On Sunday I pulled off an rpg trick I can only do once. It worked because a) I'm a creature of habit and b) my players know those habits. We'd moved into the fourth session of our online Tales from the Loop campaign. The previous Sunday we'd wrapped a three week arc. So the players expected we'd move into the next story, perhaps even ahead to summer vacation for our mystery-solving kids.
Back to those habits. I run a ton of online sessions, usually three per week. The AP videos in my YouTube Channel stretch back to my first Gauntlet games from 2016. Over time I settled into a routine. I welcome viewers to the session, mention it's a part of the Gauntlet Hangouts, explain what the Gauntlet is, share a link, explain what we're playing, and then finish with where we are in play. In session one, and occasionally after, I mention our safety tools.
Tales from the Loop adds a repeating segment. Each session so far has started with a home life scene: waking up, going to school, getting ready hang with the gang. It's a chance for the players to showcase more of their characters' lives. It's also the place where I twist the daggers of their home life problems (weird family behaviors, a dying father, sibling tensions, etc.). It's one of my favorite elements of the game (and probably the most easily stolen for other rpgs).
This Sunday from moment one I launched right into the game—hard framing the group together for a summer "tech" camp and visiting a research facility. Right away I asked the players about the activities there, what they'd done the previous days, what the bullies in the group were like, what food the cafeteria served. I kept the scene rolling forward quickly. I could see some players getting worried, thinking I'd forgotten my whole preamble.
Then I shifted the scene to a scientific demonstration, a test firing of a new device. The scientist pushed the button,
"Welcome to the Gauntlet Hangouts, my name's Lowell. This session's part of the Gauntlet community of games which includes a Patreon-supported zine, a blog, multiple podcasts, and of course all of these online sessions. You can find out more at…"
And I went from there, actually starting the session. I told them they'd be moving into summer and attending a tech camp. I shifted to the home life scenes, and as I usually do had the first player describe getting up and ready for their day. And then I asked them, "At what point does the déjà vu hit you? At what point do you realize you've done this before?"
And then we rolled into the group trying to prevent a Groundhog Day scenario which ate their classmates with each iteration.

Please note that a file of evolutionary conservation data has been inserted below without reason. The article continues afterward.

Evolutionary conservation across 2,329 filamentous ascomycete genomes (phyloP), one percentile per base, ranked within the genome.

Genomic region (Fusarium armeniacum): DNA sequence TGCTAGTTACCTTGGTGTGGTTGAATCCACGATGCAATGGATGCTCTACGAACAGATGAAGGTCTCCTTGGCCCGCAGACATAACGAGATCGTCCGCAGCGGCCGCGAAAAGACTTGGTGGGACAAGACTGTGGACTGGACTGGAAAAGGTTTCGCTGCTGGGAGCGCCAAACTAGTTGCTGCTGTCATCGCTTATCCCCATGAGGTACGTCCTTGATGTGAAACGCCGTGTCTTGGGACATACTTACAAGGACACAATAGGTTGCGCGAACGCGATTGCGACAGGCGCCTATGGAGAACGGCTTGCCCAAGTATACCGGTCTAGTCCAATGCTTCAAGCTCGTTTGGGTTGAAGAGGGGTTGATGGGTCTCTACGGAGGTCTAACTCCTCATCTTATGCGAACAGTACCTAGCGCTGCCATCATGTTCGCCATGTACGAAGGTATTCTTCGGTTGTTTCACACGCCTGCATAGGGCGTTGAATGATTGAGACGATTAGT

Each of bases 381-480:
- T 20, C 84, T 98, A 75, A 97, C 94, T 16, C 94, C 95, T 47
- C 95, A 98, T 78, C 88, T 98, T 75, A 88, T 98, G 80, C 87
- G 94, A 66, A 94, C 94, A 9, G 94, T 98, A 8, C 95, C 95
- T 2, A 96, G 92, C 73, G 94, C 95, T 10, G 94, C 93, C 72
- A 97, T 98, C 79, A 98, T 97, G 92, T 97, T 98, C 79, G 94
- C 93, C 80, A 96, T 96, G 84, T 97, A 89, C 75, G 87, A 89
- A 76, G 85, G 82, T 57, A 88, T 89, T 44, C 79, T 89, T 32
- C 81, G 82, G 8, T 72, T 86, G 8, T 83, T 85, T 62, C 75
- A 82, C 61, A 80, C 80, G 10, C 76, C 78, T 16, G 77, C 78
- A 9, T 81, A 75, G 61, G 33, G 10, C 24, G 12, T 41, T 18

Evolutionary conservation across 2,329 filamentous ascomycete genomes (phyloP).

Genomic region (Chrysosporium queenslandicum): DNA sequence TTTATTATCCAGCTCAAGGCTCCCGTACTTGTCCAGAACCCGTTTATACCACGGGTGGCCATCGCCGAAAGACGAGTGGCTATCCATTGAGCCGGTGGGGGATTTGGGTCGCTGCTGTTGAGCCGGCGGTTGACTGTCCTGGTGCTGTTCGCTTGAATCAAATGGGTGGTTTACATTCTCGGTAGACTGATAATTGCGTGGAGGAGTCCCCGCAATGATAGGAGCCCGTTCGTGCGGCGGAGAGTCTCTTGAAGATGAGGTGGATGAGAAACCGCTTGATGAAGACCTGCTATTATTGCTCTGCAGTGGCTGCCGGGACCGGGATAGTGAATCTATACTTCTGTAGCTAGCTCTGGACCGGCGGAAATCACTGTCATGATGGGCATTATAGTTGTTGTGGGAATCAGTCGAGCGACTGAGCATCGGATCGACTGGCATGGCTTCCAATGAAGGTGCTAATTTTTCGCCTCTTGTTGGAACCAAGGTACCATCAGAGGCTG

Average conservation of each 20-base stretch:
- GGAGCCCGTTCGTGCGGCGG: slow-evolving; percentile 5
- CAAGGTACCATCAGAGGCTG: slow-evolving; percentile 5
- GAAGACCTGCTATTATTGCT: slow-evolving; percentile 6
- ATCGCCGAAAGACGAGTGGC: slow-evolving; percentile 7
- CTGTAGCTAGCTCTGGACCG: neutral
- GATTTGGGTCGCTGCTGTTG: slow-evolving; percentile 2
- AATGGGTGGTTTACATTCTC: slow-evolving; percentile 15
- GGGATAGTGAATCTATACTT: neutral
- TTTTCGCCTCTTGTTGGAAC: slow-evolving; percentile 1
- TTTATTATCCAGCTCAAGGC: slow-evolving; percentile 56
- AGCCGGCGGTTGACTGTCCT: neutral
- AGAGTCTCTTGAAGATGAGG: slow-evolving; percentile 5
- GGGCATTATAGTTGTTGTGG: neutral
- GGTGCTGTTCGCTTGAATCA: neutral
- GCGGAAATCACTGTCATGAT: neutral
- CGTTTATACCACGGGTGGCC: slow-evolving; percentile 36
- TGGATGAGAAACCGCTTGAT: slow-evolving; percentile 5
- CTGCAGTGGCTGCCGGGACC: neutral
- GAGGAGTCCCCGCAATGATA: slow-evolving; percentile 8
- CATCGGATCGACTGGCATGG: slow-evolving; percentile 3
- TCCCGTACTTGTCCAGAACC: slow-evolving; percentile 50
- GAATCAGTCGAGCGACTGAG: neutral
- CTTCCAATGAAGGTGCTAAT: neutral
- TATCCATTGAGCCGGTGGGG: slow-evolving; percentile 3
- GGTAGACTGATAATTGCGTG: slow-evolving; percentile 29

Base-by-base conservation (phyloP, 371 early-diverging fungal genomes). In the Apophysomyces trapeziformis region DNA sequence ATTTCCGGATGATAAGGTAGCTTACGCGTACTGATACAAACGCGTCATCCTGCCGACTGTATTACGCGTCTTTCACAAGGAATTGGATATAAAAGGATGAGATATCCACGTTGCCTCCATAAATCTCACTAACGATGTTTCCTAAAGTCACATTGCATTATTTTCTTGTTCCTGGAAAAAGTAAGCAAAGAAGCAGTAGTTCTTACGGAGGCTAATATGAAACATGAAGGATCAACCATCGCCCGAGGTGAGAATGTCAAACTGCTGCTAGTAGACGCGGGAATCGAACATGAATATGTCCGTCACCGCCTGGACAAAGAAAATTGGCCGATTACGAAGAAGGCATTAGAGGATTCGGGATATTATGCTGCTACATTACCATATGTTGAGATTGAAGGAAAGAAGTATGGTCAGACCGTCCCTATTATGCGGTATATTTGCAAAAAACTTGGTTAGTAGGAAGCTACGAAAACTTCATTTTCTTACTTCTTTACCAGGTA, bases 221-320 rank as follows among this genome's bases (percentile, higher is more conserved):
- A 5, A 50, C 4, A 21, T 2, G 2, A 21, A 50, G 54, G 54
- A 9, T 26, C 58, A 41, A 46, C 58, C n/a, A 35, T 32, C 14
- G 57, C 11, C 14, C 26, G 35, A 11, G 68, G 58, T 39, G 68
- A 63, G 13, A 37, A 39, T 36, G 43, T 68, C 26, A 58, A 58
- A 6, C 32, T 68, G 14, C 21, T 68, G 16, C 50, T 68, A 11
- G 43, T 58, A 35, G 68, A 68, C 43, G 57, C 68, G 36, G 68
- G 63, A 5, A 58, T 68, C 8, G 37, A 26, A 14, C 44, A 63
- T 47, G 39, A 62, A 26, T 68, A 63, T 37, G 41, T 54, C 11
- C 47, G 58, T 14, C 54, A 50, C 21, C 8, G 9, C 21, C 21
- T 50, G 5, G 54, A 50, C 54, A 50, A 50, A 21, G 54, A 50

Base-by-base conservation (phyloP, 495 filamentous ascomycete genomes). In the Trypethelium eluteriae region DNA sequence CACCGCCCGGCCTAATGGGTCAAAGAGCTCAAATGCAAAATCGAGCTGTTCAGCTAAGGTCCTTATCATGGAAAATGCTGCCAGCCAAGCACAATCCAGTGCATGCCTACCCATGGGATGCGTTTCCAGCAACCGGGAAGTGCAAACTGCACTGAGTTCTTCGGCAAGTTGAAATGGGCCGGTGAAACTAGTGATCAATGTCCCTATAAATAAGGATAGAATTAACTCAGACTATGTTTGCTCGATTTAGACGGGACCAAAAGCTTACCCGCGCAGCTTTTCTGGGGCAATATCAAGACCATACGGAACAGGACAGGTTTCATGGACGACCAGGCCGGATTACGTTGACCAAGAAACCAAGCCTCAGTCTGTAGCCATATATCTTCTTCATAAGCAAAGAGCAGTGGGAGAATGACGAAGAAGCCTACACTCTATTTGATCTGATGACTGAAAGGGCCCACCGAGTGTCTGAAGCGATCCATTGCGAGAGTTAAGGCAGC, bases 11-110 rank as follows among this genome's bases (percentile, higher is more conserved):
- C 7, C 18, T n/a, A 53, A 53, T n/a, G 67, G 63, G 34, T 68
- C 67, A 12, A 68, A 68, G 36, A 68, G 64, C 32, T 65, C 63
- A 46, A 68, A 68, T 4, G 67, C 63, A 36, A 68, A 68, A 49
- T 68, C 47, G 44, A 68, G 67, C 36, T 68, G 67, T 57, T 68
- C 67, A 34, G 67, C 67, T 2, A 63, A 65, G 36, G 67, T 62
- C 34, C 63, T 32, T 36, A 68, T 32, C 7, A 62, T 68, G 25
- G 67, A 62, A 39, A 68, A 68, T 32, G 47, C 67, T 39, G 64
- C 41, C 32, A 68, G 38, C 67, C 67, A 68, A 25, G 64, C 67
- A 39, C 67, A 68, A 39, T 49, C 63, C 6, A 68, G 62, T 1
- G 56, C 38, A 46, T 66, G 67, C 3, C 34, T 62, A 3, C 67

In the session debrief players talked about how much they'd dug that. It ended up being an evocative trick, supported by the online environment. Obviously you could do this in a face to face game. Well probably you could; I couldn't. There's no ritual or pattern to my f2f sessions. We've played with each other a long time and there's usually a half hour of BSing at the start. Eventually I break that by asking if anyone leveled up or bought new stuff for their character, and then recapping with, "OK, where we left off last time…"
Which brought me back to thinking about ways we manipulate online play to enhance games. We've had a revolution in the last couple of years with Roll20's advanced tools and the polished performance play of various D&D groups. Those rely on a level of skill and investment well beyond my grasp. There's a parallel to that gap in my face to face group.
One of my players also runs a Pathfinder campaign. Over the years, he has backed multiple miniatures and terrain Kickstarters. He hunts for useful pieces and bits at conventions. He paints every figure he puts on the table. He bought a second 3D printer to supplement his first one because it didn't churn out terrain fast enough. I can't even imagine how much time and effort he's put into that. My 13th Age campaign can't compete.
So it doesn't. I look for quick, cheap and interesting things I can do to give the game unusual color. I created a giant poster map players draw on and add stickers to. I used Hex Kit to craft a large city map we put in the middle of the table and mark locations on. I collected fantasy character pictures to put on cards which fit in a nine-sleeve binder. My most recent dungeon had a map with stickered pieces over the rooms. When they explored a new area, they peeled those away like a sinister advent calendar.
And on the miniature front, well I don't pull figures out very often. And rather than go for hyper-realism, I go the other direction. All I use are chibi figures, drawn from Arcadia Quest, Super Dungeon Explore, and elsewhere. For monsters I use whatever looks cartoonish. They fought The Bumble from Rudolph a while back and I have several fringe Pokemon in reserve.
With that kind of sideways, cheaper approach in mind I'd like to crowdsource online ideas. What techniques, tricks, and approaches embrace the online gaming medium, rather simply fitting in? Some designers have worked with this, Viewscream being the best example. In our community Gerrit Reininghaus has been working on ways to LARP in these settings. What else can we do with people online in different places using mics and a camera? I have some ideas but I'd like to find more (and maybe be pointed to other posts and essays talking about working in this play space).